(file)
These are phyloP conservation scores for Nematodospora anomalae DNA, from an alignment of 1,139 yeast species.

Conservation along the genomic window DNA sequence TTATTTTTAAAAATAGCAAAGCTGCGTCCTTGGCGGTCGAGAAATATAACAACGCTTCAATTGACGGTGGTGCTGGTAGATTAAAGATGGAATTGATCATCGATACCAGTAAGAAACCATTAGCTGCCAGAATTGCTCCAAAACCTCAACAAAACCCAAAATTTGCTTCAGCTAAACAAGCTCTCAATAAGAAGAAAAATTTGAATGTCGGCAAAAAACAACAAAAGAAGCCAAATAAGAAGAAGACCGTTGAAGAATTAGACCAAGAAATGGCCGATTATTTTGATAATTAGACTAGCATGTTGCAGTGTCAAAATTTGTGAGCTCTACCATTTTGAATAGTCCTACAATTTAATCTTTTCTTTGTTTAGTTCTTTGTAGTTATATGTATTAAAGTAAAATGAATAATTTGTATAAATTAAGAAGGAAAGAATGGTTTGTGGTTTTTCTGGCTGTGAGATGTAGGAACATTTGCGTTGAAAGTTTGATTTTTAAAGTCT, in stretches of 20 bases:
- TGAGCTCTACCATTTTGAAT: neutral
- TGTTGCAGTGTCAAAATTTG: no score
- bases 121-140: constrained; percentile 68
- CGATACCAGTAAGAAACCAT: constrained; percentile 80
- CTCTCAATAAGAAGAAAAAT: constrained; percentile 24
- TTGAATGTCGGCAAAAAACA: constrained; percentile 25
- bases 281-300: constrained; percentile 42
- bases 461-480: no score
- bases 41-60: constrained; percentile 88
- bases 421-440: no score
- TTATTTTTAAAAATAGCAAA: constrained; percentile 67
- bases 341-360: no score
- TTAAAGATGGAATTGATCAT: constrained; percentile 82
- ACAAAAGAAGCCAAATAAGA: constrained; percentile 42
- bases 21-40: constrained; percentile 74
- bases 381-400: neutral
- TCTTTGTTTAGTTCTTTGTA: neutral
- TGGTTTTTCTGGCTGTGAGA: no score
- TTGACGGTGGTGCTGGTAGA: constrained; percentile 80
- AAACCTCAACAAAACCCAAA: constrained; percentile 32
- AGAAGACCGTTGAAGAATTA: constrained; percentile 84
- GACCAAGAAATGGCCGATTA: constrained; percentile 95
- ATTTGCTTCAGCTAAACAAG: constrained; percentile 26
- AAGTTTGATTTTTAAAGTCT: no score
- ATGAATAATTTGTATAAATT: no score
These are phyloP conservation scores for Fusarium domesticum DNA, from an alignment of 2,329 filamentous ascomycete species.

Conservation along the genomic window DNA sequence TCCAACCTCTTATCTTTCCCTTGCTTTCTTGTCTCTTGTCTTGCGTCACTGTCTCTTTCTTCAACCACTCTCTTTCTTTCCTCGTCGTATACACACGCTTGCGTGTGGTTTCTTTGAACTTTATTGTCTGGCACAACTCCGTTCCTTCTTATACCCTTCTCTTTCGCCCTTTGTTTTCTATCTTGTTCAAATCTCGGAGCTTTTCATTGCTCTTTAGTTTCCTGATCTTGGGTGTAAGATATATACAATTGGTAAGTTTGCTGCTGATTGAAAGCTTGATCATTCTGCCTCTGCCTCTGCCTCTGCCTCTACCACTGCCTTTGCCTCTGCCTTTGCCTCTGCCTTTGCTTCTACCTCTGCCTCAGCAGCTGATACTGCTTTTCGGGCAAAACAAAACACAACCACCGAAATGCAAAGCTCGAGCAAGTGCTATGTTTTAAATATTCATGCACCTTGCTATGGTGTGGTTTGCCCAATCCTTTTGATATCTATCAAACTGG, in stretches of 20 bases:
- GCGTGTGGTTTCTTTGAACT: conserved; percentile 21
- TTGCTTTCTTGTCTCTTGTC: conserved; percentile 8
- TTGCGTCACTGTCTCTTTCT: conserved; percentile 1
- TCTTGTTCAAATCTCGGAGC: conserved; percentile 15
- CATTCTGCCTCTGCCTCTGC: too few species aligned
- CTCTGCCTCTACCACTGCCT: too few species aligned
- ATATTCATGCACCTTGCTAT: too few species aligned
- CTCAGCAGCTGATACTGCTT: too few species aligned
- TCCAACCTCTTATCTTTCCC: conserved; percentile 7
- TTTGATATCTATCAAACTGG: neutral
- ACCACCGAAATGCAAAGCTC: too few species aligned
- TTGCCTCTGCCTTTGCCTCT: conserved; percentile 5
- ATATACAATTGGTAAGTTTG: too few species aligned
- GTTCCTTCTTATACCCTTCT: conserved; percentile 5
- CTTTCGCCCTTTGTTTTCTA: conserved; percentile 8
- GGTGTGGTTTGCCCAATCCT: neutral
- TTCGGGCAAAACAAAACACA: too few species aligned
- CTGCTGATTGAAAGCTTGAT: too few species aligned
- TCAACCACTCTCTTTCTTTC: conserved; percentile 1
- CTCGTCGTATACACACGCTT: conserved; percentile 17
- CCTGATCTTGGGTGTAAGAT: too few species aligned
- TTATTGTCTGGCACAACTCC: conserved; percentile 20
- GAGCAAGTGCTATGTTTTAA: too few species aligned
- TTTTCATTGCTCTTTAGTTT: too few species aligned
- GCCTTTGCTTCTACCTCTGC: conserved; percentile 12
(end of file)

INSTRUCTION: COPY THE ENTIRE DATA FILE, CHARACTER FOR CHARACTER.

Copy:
These are phyloP conservation scores for Nematodospora anomalae DNA, from an alignment of 1,139 yeast species.

Conservation along the genomic window DNA sequence TTATTTTTAAAAATAGCAAAGCTGCGTCCTTGGCGGTCGAGAAATATAACAACGCTTCAATTGACGGTGGTGCTGGTAGATTAAAGATGGAATTGATCATCGATACCAGTAAGAAACCATTAGCTGCCAGAATTGCTCCAAAACCTCAACAAAACCCAAAATTTGCTTCAGCTAAACAAGCTCTCAATAAGAAGAAAAATTTGAATGTCGGCAAAAAACAACAAAAGAAGCCAAATAAGAAGAAGACCGTTGAAGAATTAGACCAAGAAATGGCCGATTATTTTGATAATTAGACTAGCATGTTGCAGTGTCAAAATTTGTGAGCTCTACCATTTTGAATAGTCCTACAATTTAATCTTTTCTTTGTTTAGTTCTTTGTAGTTATATGTATTAAAGTAAAATGAATAATTTGTATAAATTAAGAAGGAAAGAATGGTTTGTGGTTTTTCTGGCTGTGAGATGTAGGAACATTTGCGTTGAAAGTTTGATTTTTAAAGTCT, in stretches of 20 bases:
- TGAGCTCTACCATTTTGAAT: neutral
- TGTTGCAGTGTCAAAATTTG: no score
- bases 121-140: constrained; percentile 68
- CGATACCAGTAAGAAACCAT: constrained; percentile 80
- CTCTCAATAAGAAGAAAAAT: constrained; percentile 24
- TTGAATGTCGGCAAAAAACA: constrained; percentile 25
- bases 281-300: constrained; percentile 42
- bases 461-480: no score
- bases 41-60: constrained; percentile 88
- bases 421-440: no score
- TTATTTTTAAAAATAGCAAA: constrained; percentile 67
- bases 341-360: no score
- TTAAAGATGGAATTGATCAT: constrained; percentile 82
- ACAAAAGAAGCCAAATAAGA: constrained; percentile 42
- bases 21-40: constrained; percentile 74
- bases 381-400: neutral
- TCTTTGTTTAGTTCTTTGTA: neutral
- TGGTTTTTCTGGCTGTGAGA: no score
- TTGACGGTGGTGCTGGTAGA: constrained; percentile 80
- AAACCTCAACAAAACCCAAA: constrained; percentile 32
- AGAAGACCGTTGAAGAATTA: constrained; percentile 84
- GACCAAGAAATGGCCGATTA: constrained; percentile 95
- ATTTGCTTCAGCTAAACAAG: constrained; percentile 26
- AAGTTTGATTTTTAAAGTCT: no score
- ATGAATAATTTGTATAAATT: no score
These are phyloP conservation scores for Fusarium domesticum DNA, from an alignment of 2,329 filamentous ascomycete species.

Conservation along the genomic window DNA sequence TCCAACCTCTTATCTTTCCCTTGCTTTCTTGTCTCTTGTCTTGCGTCACTGTCTCTTTCTTCAACCACTCTCTTTCTTTCCTCGTCGTATACACACGCTTGCGTGTGGTTTCTTTGAACTTTATTGTCTGGCACAACTCCGTTCCTTCTTATACCCTTCTCTTTCGCCCTTTGTTTTCTATCTTGTTCAAATCTCGGAGCTTTTCATTGCTCTTTAGTTTCCTGATCTTGGGTGTAAGATATATACAATTGGTAAGTTTGCTGCTGATTGAAAGCTTGATCATTCTGCCTCTGCCTCTGCCTCTGCCTCTACCACTGCCTTTGCCTCTGCCTTTGCCTCTGCCTTTGCTTCTACCTCTGCCTCAGCAGCTGATACTGCTTTTCGGGCAAAACAAAACACAACCACCGAAATGCAAAGCTCGAGCAAGTGCTATGTTTTAAATATTCATGCACCTTGCTATGGTGTGGTTTGCCCAATCCTTTTGATATCTATCAAACTGG, in stretches of 20 bases:
- GCGTGTGGTTTCTTTGAACT: conserved; percentile 21
- TTGCTTTCTTGTCTCTTGTC: conserved; percentile 8
- TTGCGTCACTGTCTCTTTCT: conserved; percentile 1
- TCTTGTTCAAATCTCGGAGC: conserved; percentile 15
- CATTCTGCCTCTGCCTCTGC: too few species aligned
- CTCTGCCTCTACCACTGCCT: too few species aligned
- ATATTCATGCACCTTGCTAT: too few species aligned
- CTCAGCAGCTGATACTGCTT: too few species aligned
- TCCAACCTCTTATCTTTCCC: conserved; percentile 7
- TTTGATATCTATCAAACTGG: neutral
- ACCACCGAAATGCAAAGCTC: too few species aligned
- TTGCCTCTGCCTTTGCCTCT: conserved; percentile 5
- ATATACAATTGGTAAGTTTG: too few species aligned
- GTTCCTTCTTATACCCTTCT: conserved; percentile 5
- CTTTCGCCCTTTGTTTTCTA: conserved; percentile 8
- GGTGTGGTTTGCCCAATCCT: neutral
- TTCGGGCAAAACAAAACACA: too few species aligned
- CTGCTGATTGAAAGCTTGAT: too few species aligned
- TCAACCACTCTCTTTCTTTC: conserved; percentile 1
- CTCGTCGTATACACACGCTT: conserved; percentile 17
- CCTGATCTTGGGTGTAAGAT: too few species aligned
- TTATTGTCTGGCACAACTCC: conserved; percentile 20
- GAGCAAGTGCTATGTTTTAA: too few species aligned
- TTTTCATTGCTCTTTAGTTT: too few species aligned
- GCCTTTGCTTCTACCTCTGC: conserved; percentile 12